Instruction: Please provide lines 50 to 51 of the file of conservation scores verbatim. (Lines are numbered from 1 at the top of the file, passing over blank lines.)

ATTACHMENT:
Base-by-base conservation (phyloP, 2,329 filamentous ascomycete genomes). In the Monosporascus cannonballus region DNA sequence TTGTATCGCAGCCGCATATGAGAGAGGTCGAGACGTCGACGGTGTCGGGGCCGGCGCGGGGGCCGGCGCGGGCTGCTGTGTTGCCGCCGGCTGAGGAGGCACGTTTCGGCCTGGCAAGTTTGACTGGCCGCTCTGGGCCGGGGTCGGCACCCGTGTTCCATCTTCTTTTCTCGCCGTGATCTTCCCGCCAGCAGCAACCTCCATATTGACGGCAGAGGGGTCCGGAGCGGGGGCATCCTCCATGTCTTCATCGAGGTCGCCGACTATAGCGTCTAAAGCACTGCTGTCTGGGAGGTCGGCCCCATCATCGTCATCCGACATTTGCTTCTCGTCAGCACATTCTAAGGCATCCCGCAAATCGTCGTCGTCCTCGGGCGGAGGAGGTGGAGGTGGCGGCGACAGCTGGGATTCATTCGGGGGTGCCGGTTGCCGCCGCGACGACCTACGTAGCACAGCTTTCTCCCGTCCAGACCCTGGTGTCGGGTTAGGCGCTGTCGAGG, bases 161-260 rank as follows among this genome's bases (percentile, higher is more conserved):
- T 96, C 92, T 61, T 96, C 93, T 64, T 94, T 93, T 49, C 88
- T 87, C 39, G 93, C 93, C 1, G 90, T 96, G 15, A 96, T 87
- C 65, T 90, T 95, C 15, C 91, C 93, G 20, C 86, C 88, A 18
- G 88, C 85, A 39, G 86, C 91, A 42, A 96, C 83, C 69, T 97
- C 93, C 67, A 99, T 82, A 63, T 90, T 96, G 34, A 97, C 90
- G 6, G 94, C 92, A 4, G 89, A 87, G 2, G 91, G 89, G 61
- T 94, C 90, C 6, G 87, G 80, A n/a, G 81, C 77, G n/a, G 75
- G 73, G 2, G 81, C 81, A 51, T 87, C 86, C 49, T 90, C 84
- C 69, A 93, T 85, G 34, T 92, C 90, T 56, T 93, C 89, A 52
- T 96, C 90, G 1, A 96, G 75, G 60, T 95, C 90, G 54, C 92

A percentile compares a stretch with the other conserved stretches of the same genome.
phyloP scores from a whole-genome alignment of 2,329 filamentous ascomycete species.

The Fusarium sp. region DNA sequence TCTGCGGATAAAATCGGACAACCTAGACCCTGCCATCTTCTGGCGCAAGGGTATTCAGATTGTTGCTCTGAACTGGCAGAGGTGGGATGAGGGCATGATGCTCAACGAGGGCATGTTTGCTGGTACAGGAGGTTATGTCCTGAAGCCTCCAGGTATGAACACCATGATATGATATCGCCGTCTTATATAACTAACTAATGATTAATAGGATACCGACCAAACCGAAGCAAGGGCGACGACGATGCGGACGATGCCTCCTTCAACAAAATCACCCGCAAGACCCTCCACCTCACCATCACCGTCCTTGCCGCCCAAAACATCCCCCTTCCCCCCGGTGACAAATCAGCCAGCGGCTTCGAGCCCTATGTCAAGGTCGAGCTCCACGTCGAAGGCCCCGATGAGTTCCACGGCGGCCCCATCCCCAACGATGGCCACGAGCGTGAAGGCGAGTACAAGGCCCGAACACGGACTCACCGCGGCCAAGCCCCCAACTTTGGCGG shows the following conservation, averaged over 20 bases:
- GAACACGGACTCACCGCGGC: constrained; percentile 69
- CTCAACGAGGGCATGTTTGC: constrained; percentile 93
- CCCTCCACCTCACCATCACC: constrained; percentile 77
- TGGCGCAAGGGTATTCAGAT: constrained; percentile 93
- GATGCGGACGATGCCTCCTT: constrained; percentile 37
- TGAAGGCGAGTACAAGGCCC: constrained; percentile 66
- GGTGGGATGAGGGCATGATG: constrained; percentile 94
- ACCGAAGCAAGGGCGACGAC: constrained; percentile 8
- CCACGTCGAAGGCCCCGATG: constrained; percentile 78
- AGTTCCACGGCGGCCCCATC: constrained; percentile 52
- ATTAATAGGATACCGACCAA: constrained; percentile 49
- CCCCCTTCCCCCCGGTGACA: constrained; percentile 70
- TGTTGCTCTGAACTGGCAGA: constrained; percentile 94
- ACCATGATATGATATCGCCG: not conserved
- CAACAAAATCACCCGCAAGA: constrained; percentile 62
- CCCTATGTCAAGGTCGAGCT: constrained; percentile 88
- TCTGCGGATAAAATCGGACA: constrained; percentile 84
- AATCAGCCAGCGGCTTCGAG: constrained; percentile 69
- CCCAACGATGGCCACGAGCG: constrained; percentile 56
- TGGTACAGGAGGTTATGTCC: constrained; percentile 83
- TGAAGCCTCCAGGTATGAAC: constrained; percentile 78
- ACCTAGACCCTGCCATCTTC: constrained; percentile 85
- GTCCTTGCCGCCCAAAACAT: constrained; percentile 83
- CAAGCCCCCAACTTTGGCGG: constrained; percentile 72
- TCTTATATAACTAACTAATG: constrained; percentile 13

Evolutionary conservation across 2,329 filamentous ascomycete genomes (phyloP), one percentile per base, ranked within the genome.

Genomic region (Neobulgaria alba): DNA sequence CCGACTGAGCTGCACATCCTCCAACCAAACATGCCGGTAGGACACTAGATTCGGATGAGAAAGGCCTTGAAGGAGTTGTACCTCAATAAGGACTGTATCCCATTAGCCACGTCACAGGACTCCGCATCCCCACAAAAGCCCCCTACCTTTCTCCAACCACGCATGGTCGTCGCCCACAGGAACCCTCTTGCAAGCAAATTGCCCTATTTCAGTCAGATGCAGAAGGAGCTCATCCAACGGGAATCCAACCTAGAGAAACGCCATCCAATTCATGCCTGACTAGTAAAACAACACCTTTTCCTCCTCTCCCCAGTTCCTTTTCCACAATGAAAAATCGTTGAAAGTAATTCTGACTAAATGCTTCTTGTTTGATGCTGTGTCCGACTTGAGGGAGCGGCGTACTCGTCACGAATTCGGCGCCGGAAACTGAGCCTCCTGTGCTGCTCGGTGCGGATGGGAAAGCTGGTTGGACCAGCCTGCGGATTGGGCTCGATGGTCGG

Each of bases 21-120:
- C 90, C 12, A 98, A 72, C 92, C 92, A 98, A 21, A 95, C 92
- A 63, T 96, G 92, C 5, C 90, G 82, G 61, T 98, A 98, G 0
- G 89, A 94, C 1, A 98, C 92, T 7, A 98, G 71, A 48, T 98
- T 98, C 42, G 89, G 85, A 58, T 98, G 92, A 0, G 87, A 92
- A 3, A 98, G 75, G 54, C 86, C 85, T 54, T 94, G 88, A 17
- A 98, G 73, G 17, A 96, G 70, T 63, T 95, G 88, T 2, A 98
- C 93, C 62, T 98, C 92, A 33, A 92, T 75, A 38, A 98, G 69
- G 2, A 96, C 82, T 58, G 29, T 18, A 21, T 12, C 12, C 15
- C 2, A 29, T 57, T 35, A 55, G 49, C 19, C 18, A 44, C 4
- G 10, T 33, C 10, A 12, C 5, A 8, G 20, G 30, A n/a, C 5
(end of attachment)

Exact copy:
- G 2, A 96, C 82, T 58, G 29, T 18, A 21, T 12, C 12, C 15
- C 2, A 29, T 57, T 35, A 55, G 49, C 19, C 18, A 44, C 4